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I have collected temperature readings for 4 locations on a beach in Cornwall UK using data loggers. The loggers recorded temperature every 15 mins accurate to .1 of a degree (Celsius). The loggers collected data for 10 days with a one day break to calibrate the sensors. In total I used 30 sensors with 6-7 sensors in each position.

I have now downloaded the data and have produced time-series for temperature over the 10 day period. Visual inspection of the time-series shows how the temperature changes with tides and night and day. I want to investigate whether the time-series differ significantly from one another. Please could someone point me in the direction of a technique to do this in SPSS?

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    $\begingroup$ I think there are a number of questions similar to this on the site already (try this search eg). Have you read through those & still have a question? If so, could you edit your Q to clarify what you still need to know? Note that, if this Q is only about how to get this done in SPSS, it is probably off-topic for CV (you may want to check out our FAQ on that issue). $\endgroup$ – gung Aug 26 '12 at 16:12
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To compare two time series simply estimate the COMMON appropriate arima model for each time series separately AND then estimate it globally ( putting the second series behind the first ) . Make sure that your software recognizes the beginning of the scond series and doesn't forecast it from the latter values of the first series. Perform an F test ala G. Chow to test the hypothesis of a common set of parameters. AUTOBOX , a program that I am involved with allows this test to be performed. SPSS may not.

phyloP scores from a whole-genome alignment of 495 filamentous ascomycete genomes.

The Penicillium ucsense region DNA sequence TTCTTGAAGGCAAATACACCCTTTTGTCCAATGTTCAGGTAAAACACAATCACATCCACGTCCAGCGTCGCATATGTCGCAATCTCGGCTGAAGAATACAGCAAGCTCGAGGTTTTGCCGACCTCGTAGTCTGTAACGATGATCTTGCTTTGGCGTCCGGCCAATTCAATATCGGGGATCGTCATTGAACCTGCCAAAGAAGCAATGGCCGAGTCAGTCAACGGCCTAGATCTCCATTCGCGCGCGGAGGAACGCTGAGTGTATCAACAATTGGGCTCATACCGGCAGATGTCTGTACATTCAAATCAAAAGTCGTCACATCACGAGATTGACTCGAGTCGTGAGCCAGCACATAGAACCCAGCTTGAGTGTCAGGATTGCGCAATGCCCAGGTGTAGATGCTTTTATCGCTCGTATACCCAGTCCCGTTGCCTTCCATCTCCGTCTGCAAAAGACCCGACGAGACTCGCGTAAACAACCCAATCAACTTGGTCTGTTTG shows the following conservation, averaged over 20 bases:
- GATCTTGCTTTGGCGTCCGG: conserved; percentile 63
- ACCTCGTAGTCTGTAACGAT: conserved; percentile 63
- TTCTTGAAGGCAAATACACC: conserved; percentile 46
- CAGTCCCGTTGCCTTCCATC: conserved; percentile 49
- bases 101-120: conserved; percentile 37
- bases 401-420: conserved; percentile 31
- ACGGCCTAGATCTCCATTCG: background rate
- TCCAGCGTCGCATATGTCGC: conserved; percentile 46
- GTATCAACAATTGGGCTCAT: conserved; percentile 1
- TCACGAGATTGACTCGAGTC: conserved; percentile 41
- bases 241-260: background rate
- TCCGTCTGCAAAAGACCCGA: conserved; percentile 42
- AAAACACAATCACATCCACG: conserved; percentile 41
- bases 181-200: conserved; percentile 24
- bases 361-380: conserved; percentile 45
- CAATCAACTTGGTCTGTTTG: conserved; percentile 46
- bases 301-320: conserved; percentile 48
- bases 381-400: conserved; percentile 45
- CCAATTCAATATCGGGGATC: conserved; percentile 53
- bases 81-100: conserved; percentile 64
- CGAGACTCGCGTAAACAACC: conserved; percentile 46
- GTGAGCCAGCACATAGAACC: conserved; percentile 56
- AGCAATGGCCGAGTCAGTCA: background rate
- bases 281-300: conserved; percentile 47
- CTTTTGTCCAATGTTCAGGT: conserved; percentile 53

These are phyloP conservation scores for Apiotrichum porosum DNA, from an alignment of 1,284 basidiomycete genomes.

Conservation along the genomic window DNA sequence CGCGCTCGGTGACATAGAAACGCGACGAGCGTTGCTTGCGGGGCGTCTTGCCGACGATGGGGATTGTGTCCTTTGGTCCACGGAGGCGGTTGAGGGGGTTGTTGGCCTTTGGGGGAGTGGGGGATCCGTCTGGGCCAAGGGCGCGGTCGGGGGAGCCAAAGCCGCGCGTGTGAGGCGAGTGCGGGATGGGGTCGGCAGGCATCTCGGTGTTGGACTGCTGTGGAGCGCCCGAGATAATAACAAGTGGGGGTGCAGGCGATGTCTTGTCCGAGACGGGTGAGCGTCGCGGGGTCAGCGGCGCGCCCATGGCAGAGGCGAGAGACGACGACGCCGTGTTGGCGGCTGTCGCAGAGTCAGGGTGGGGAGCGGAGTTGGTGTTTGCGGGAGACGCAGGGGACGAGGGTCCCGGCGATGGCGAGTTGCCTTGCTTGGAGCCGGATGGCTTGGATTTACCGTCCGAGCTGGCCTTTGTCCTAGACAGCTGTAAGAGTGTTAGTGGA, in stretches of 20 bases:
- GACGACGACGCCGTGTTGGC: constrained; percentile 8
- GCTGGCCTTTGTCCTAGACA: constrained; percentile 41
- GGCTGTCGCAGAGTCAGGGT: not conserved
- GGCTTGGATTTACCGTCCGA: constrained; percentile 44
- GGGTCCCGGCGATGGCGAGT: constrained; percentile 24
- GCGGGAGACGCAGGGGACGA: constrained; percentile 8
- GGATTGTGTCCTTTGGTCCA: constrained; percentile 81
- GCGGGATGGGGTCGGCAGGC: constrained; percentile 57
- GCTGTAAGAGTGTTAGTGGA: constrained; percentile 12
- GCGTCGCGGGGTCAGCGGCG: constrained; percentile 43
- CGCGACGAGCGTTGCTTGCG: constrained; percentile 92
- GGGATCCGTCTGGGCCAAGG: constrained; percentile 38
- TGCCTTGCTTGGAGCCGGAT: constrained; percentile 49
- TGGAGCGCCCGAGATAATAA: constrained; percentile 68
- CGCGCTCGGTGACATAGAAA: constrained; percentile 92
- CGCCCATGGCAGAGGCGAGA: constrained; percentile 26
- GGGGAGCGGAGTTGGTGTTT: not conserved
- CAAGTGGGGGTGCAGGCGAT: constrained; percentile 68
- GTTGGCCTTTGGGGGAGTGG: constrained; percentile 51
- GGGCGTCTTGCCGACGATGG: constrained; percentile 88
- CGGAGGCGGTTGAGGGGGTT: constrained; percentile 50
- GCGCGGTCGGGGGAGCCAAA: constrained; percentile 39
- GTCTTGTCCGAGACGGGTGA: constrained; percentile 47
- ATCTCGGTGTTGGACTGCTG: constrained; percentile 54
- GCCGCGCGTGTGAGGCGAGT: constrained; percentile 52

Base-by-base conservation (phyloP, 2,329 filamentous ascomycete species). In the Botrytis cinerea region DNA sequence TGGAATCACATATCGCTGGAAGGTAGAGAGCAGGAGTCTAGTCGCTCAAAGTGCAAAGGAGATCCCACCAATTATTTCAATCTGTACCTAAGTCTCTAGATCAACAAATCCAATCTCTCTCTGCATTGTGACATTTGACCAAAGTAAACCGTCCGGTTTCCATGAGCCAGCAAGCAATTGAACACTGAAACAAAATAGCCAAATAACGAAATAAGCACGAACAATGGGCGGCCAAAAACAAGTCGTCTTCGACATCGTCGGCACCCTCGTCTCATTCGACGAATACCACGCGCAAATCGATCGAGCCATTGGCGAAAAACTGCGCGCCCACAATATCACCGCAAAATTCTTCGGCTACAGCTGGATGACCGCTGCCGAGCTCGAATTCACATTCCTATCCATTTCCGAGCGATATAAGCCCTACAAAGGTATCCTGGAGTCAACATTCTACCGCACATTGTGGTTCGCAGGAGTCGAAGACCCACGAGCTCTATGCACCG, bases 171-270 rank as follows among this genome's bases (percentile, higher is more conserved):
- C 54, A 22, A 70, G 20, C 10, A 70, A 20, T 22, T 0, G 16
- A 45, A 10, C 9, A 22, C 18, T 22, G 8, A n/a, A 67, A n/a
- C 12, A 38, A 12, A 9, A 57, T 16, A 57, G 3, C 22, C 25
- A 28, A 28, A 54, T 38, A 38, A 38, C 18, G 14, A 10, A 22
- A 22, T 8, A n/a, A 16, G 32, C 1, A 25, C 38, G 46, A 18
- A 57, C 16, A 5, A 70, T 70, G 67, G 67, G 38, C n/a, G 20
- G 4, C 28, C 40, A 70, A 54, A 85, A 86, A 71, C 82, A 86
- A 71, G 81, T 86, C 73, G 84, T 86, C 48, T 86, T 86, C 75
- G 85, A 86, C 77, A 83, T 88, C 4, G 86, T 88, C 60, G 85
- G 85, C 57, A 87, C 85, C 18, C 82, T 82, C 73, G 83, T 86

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I don’t know if you have used “Time Series Modeler” in "SPSS Forecasting" or not. But If you did, then you can obtain different statistics including Goodness-of-fit measures: stationary R-square, R-square (R2), root mean square error (RMSE), mean absolute error (MAE), mean absolute percentage error (MAPE), maximum absolute error (MaxAE), maximum absolute percentage error (MaxAPE), normalized Bayesian information criterion (BIC) as referenced here, page 4.

You can use these statistics to compare your models. To do so, from the menus choose -> Analyze -> Forecasting -> Create Models... (after selecting variables and methods) -> “statistics” tab.

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    $\begingroup$ To formally test the hypothesis of a common set of parameters , you need to estimate under under the null hypothesis of no differences . Simple comparisons as you laid out simply are not formal enough. $\endgroup$ – IrishStat Jan 25 '13 at 19:24

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